Factors considered in determining custody of child
(1) Except as provided in subsection (6) of this section, in determining custody of a minor child under ORS 107.105 (Provisions of judgment) or 107.135 (Vacation or modification of judgment), the court shall give primary consideration to the best interests and welfare of the child. In determining the best interests and welfare of the child, the court shall consider the following relevant factors:
(a) The emotional ties between the child and other family members;
(b) The interest of the parties in and attitude toward the child;
(c) The desirability of continuing an existing relationship;
(d) The abuse of one parent by the other;
(e) The preference for the primary caregiver of the child, if the caregiver is deemed fit by the court; and
(f) The willingness and ability of each parent to facilitate and encourage a close and continuing relationship between the other parent and the child. However, the court may not consider such willingness and ability if one parent shows that the other parent has sexually assaulted or engaged in a pattern of behavior of abuse against the parent or a child and that a continuing relationship with the other parent will endanger the health or safety of either parent or the child.
(2) The best interests and welfare of the child in a custody matter shall not be determined by isolating any one of the relevant factors referred to in subsection (1) of this section, or any other relevant factor, and relying on it to the exclusion of other factors. However, if a parent has committed abuse as defined in ORS 107.705 (Definitions for ORS 107.700 to 107.735), other than as described in subsection (6) of this section, there is a rebuttable presumption that it is not in the best interests and welfare of the child to award sole or joint custody of the child to the parent who committed the abuse.
(3) If a party has a disability as defined by the Americans with Disabilities Act of 1990 (42 U.S.C. 12101 et seq.), the court may not consider that party’s disability in determining custody unless the court finds that behaviors or limitations of the party that are related to the party’s disability are endangering or will likely endanger the health, safety or welfare of the child.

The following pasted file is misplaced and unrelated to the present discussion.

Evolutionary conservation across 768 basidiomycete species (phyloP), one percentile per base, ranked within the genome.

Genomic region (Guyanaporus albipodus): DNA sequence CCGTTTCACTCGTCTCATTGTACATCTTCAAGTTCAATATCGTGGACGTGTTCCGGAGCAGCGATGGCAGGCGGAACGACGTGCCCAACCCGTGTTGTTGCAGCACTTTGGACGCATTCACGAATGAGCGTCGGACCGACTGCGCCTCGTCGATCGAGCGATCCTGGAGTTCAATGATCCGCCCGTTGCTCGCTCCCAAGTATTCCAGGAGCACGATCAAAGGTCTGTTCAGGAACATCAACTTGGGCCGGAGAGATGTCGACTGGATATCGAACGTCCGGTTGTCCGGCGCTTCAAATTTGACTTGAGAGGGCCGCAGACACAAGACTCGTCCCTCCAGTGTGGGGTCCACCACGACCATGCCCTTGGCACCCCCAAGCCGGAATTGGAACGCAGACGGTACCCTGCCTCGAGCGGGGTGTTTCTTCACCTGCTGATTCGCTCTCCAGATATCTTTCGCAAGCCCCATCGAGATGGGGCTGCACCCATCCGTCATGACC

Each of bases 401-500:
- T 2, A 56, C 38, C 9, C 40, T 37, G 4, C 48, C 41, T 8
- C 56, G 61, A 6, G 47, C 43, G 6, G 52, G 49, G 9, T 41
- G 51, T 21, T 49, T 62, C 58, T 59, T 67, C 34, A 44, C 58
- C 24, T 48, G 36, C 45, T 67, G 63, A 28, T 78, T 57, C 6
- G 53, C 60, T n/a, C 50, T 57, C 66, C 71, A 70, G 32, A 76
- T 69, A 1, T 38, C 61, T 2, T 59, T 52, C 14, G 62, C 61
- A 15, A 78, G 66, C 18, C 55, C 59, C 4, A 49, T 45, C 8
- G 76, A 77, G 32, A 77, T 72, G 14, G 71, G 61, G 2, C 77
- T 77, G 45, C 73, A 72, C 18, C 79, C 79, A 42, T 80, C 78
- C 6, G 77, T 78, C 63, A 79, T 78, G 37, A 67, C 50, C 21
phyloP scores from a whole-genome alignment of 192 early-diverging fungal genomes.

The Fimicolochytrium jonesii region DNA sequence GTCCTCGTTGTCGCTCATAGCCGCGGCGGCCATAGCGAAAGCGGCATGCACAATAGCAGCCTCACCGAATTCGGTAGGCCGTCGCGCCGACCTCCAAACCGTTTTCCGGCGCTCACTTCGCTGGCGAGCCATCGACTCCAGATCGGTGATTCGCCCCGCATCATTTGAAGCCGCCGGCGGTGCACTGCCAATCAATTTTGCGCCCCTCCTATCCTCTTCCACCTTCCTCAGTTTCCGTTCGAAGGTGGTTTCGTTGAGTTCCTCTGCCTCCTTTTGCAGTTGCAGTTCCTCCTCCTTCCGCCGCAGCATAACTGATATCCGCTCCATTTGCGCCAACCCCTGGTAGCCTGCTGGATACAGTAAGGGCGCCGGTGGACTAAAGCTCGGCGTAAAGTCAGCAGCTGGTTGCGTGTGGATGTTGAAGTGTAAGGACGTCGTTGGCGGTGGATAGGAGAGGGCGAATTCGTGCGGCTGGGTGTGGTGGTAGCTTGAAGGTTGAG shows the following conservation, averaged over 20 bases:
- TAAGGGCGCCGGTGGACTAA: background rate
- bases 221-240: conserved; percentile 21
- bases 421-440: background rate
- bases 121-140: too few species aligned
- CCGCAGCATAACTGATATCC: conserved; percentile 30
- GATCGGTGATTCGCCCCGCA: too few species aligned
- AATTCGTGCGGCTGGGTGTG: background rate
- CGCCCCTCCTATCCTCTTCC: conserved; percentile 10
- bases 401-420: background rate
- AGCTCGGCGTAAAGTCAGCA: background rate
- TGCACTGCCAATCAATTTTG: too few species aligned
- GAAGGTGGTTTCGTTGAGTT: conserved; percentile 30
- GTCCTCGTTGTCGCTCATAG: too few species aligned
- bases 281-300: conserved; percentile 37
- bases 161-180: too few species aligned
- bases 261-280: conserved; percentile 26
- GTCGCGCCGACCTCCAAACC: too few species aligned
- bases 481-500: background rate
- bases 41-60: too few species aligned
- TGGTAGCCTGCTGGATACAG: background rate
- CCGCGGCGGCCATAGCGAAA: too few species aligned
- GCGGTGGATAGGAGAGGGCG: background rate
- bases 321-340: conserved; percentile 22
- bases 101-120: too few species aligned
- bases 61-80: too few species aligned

(4) In determining custody of a minor child under ORS 107.105 (Provisions of judgment) or 107.135 (Vacation or modification of judgment), the court shall consider the conduct, marital status, income, social environment or lifestyle of either party only if it is shown that any of these factors are causing or may cause emotional or physical damage to the child.
(5) No preference in custody shall be given to the mother over the father for the sole reason that she is the mother, nor shall any preference be given to the father over the mother for the sole reason that he is the father.
(6)(a) The court determining custody of a minor child under ORS 107.105 (Provisions of judgment) or 107.135 (Vacation or modification of judgment) shall not award sole or joint custody of the child to a parent if:
(B) The rape resulted in the conception of the child.
(b) A denial of custody under this subsection does not relieve the parent of any obligation to pay child support. [1975 c.722 §2; 1987 c.795 §14; 1997 c.707 §35; 1999 c.762 §2; 2011 c.438 §3; 2013 c.72 §1]
3 OregonLaws.org assembles these lists by analyzing references between Sections. Each listed item refers back to the current Section in its own text. The result reveals relationships in the code that may not have otherwise been apparent.